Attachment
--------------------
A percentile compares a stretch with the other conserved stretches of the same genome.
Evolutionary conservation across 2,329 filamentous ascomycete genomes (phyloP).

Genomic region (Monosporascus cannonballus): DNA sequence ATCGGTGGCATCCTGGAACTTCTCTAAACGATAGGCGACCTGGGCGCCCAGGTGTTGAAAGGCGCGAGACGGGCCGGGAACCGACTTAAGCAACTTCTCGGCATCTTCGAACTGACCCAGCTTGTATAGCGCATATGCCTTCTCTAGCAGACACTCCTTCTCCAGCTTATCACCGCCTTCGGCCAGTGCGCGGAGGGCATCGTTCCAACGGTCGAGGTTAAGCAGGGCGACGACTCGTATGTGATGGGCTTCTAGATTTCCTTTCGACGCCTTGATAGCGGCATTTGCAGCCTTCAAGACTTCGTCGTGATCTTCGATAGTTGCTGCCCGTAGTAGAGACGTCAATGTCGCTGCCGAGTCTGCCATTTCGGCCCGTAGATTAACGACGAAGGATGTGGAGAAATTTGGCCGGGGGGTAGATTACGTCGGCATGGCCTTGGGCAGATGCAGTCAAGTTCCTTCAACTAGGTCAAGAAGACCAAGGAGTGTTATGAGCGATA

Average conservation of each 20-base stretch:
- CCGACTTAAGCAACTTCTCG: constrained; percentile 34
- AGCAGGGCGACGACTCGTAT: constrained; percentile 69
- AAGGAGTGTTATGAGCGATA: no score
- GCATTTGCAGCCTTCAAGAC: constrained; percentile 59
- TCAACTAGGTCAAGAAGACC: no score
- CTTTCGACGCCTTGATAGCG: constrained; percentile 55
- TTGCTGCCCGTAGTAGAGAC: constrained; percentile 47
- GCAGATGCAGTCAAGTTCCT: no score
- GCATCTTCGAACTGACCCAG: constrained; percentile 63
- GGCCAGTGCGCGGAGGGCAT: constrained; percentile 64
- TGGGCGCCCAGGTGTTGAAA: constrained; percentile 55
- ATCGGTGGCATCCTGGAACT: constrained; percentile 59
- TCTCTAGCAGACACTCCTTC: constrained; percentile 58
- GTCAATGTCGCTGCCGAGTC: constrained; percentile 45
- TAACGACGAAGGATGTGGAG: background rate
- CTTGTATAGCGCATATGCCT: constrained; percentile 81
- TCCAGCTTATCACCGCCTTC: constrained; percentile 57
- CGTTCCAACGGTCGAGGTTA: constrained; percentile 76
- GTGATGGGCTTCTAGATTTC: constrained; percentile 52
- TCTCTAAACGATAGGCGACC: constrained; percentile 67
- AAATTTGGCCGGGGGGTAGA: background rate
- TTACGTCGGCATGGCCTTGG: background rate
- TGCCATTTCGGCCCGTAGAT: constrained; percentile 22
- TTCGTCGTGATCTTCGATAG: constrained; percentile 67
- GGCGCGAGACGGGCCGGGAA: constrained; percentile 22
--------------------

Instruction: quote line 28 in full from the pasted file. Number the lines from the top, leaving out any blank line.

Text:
- TTCGTCGTGATCTTCGATAG: constrained; percentile 67